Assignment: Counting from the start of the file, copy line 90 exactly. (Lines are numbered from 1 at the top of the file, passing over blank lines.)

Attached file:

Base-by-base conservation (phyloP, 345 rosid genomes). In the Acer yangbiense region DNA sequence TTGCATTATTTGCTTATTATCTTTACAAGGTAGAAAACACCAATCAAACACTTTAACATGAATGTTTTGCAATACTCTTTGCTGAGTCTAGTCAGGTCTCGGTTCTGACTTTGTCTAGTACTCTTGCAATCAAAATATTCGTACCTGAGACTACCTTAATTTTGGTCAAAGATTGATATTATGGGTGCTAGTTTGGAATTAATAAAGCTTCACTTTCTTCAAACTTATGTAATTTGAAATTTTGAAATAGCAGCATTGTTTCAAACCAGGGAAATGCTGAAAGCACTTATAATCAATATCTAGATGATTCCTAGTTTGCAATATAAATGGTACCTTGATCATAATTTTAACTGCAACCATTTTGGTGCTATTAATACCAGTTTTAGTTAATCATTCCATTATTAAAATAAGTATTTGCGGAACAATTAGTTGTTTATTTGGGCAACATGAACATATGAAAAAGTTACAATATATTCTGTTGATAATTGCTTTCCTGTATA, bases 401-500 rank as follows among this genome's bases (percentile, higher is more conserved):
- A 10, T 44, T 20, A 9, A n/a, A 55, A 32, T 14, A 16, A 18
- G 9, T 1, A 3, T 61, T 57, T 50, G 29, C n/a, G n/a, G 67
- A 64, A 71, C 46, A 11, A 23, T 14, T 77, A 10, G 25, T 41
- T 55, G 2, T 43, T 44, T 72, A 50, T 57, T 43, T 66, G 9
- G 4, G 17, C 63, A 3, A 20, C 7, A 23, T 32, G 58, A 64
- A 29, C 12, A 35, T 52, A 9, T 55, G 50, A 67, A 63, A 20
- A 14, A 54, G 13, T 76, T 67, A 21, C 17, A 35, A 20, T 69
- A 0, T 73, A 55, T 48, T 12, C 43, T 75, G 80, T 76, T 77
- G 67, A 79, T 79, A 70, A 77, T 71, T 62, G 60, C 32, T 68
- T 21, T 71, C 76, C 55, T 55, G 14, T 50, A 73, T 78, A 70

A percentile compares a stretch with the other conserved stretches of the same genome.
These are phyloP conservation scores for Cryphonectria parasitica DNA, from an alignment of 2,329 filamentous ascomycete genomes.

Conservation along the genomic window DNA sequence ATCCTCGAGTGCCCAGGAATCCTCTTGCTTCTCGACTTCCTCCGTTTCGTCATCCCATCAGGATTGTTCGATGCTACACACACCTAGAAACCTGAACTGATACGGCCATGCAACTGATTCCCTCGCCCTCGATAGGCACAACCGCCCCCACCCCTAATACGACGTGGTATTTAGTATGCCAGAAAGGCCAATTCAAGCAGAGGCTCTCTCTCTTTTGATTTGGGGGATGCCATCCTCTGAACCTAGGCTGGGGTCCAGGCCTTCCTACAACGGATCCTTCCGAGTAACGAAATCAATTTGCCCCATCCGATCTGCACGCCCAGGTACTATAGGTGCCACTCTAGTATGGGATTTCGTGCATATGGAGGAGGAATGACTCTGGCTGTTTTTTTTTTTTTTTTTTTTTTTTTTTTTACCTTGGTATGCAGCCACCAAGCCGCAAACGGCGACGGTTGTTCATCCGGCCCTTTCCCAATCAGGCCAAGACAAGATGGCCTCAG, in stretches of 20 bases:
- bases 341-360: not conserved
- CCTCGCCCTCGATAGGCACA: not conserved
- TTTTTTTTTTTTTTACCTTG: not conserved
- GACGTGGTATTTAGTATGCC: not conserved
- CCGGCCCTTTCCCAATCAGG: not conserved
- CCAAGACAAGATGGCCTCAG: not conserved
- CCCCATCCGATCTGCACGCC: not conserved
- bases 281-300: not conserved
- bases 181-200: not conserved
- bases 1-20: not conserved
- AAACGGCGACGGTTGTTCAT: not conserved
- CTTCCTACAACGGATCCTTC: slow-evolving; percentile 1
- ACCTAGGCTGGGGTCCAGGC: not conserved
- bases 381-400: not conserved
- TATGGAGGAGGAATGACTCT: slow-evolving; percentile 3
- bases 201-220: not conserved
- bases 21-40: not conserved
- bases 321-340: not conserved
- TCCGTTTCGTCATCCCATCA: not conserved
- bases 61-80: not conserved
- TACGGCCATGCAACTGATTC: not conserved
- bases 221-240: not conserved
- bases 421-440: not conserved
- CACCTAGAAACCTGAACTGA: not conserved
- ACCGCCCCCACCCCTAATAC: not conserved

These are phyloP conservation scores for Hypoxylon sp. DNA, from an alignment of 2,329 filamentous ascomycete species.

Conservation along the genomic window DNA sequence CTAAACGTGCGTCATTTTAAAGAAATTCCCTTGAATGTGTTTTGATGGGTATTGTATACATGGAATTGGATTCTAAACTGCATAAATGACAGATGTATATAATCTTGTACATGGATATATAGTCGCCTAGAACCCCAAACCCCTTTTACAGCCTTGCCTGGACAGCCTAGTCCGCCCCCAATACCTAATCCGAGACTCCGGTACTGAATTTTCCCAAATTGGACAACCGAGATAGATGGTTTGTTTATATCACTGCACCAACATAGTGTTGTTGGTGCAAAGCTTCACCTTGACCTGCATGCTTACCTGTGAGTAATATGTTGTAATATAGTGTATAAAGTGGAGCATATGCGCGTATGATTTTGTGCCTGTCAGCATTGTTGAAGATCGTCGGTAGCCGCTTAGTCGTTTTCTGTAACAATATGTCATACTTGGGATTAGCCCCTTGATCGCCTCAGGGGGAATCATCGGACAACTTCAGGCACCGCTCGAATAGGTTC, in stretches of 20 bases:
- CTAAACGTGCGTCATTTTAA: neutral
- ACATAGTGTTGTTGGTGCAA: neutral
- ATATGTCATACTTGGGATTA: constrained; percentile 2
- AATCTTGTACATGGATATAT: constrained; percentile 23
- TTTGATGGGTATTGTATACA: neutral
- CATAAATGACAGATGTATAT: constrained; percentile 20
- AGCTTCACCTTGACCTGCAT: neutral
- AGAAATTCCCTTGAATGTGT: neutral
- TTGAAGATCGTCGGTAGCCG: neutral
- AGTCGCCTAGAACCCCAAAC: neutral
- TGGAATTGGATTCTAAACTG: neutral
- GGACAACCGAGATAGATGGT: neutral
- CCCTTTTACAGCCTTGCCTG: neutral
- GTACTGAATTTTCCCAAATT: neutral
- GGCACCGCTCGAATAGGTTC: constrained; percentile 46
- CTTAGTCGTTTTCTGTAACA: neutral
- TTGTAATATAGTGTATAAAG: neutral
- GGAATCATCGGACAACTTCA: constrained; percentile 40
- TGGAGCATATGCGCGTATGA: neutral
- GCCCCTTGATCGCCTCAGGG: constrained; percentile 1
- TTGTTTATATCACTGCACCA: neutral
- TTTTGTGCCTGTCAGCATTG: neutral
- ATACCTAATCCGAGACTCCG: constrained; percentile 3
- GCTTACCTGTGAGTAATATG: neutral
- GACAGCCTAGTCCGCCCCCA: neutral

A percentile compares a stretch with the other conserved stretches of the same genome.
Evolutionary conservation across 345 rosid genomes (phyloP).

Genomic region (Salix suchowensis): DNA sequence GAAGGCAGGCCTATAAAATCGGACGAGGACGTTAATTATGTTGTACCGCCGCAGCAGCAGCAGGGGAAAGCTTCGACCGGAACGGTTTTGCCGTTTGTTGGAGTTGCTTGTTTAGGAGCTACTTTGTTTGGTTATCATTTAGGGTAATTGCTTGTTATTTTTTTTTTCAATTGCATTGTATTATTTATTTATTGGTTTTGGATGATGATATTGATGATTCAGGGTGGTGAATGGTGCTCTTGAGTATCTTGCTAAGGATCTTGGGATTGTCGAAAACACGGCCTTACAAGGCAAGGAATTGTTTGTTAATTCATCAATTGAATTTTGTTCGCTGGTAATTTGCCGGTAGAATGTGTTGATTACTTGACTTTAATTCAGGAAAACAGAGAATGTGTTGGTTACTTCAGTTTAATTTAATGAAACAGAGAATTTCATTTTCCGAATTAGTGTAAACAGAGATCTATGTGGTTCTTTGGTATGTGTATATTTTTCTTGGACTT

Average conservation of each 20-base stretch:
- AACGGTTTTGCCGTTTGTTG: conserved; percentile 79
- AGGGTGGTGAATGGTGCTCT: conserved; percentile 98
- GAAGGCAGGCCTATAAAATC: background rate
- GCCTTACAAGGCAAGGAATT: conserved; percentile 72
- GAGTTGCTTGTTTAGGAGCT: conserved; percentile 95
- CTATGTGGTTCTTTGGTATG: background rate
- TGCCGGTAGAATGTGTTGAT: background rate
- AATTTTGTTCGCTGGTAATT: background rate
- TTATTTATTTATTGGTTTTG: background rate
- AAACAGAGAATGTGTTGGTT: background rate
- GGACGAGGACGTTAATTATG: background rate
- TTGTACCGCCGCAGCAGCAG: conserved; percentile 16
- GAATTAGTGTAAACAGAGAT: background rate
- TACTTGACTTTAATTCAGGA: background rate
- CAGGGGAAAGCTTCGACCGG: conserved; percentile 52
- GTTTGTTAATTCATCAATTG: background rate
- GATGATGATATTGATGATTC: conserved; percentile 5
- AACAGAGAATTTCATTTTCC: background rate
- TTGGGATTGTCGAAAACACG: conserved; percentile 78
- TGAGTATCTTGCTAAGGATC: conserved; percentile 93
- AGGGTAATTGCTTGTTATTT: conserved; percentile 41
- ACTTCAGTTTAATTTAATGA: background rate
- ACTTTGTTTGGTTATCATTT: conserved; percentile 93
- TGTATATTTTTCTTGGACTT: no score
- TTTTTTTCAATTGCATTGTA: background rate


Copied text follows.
- TGAGTATCTTGCTAAGGATC: conserved; percentile 93